Domain services

The Netflix series “Ozark” and eminent domain

Antoine the alderman

If you’re a fan of Netflix’s “Ozark,” you might remember when eminent domain was introduced as a major plot device in season two. (If you haven’t seen the second season, please be aware that the following contains spoilers.) As a fan and reviewer, in this article, I would like to discuss how eminent domain was used in “Ozark ” and how can be used in the real world, especially with regards to water bodies and how evaluators get involved.

What is Eminent Domain?
Eminent domain refers to the right of government or municipalities to take private land for public use. The specific processes for eminent domain actions vary from state to state, and cases can get complicated, especially cases involving property rights to bodies of water.

How was it used in “Ozark”?
In the episode “Ozark” titled “The Badger”, protagonist and anti-hero Marty Byrde desperately searches for a way to get his business partners, the Snells, to agree to give him the right of way for his new casino boat. . After some digging, Marty informs the Snells that riparian rights and eminent domain could allow the government to seize land for the casino if the Snells don’t sell, as the casino could benefit the public. This does not sit well with the Snells – the insult is compounded by the fact that the Snell family ancestors had been forced off their land more than 75 years previously due to an action of eminent domain. Around this time, the land left by the Snell family was flooded to support the operations of a power company – a story that is not so far-fetched, considering the last hundred years in the United States.

Eminent domain and water in the real world
Floods for power generation: In the 20e century, lands across the United States were flooded by entities such as the United States Army Corps to provide water to nearby towns or to generate electricity (i.e. to public use). For example, in Connecticut, a valley was flooded to create Candlewood Lake in the western part of the state to generate electricity.

• Riparian Rights in Eastern States: In the eastern states of the United States, water laws, such as riparian rights featured in the episode “Ozark”, stipulate that people with property adjacent to water frontage have the right to access water, for example to build a quay, to fish, to hunt, to drink water and for irrigation. However, these operations must be carried out without infringing on the equal rights and access of other neighboring owners.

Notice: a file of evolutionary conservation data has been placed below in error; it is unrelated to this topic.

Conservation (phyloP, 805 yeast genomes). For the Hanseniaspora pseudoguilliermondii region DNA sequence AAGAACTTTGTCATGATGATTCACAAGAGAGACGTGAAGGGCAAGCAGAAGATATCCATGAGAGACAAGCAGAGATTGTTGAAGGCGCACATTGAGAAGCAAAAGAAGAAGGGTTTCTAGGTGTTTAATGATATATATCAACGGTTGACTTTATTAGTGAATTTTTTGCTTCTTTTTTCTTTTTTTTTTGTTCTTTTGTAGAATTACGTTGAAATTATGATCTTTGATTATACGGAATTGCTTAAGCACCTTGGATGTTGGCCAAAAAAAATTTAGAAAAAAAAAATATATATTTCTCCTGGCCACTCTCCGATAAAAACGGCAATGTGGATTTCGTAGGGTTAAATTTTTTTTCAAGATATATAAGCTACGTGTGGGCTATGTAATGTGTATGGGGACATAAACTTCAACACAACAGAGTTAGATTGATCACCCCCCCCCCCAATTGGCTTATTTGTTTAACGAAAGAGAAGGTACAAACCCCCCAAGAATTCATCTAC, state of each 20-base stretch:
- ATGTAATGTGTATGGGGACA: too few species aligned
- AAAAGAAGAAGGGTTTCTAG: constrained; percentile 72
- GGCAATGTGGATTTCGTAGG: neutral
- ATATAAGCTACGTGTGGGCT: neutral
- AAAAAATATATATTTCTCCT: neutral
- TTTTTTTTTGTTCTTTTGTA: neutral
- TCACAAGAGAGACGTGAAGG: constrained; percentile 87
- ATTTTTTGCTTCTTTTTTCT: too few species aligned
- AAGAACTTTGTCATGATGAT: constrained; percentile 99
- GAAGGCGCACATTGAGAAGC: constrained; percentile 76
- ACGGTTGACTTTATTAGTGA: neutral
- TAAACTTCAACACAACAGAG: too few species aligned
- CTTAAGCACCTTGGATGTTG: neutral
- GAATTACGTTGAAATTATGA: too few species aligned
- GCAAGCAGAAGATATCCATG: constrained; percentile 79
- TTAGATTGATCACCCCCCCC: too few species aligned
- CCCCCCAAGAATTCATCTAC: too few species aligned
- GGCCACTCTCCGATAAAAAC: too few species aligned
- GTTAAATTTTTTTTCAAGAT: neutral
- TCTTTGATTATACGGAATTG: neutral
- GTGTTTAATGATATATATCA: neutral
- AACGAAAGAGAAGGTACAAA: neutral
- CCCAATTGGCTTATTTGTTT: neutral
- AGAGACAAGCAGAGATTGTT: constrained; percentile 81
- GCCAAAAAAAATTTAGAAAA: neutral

Waterway laws vary from state to state: In various parts of the United States, eminent domain can look very different. Interestingly, North Dakota law allows private citizens as well as corporations or government agencies to exercise eminent domain, allowing this power with respect to the “application of water for beneficial purposes.” This seems like a very broad category for such immense use of power. North Dakota assesses when an individual or group is using water beneficially. The state requires a water permit issued by a state engineer.

Environmental contamination and eminent domain: According to an analysis by the League of Michigan Conservation Voters, a 1990s court case involving a stormwater retention pond established that environmental contamination could be factored into the fair market valuation of property taken by the government under an estate. prominent. The analysis indicates that this incentivizes owners and buyers to limit environmental contamination on their own property and test for it when buying a property, and also ensures that governments have more funds to conduct post-conviction clearance activities.

How do evaluators get involved?
What role do commercial evaluators play in the eminent domain process? Appraisers are impartial third parties and are often called upon to inspect and appraise a property to be acquired through eminent domain procedures. Appraisers will make an objective appraisal of the property. The task is to determine the fair market value of the subject as if the project did not exist (before the take) and as if the project were 100% complete (after the take). Sometimes appraisers are asked to appear in court as expert witnesses when eminent domain cases come before the courts. In the “Ozark” example, it’s unlikely that the Snells challenged the eminent domain proceeding since all the characters involved were no good. But in the real world, property rights are a sensitive and complicated issue and elicit strong responses from landowners and the communities in which these projects take place. That’s why it’s essential to hire a third-party appraiser with expertise in right-of-way to appraise the property fairly and competently.

Anthony Alderman, MRICS, is a senior managing director in the valuation and advisory services line at Cushman & Wakefield, Stamford, Connecticut.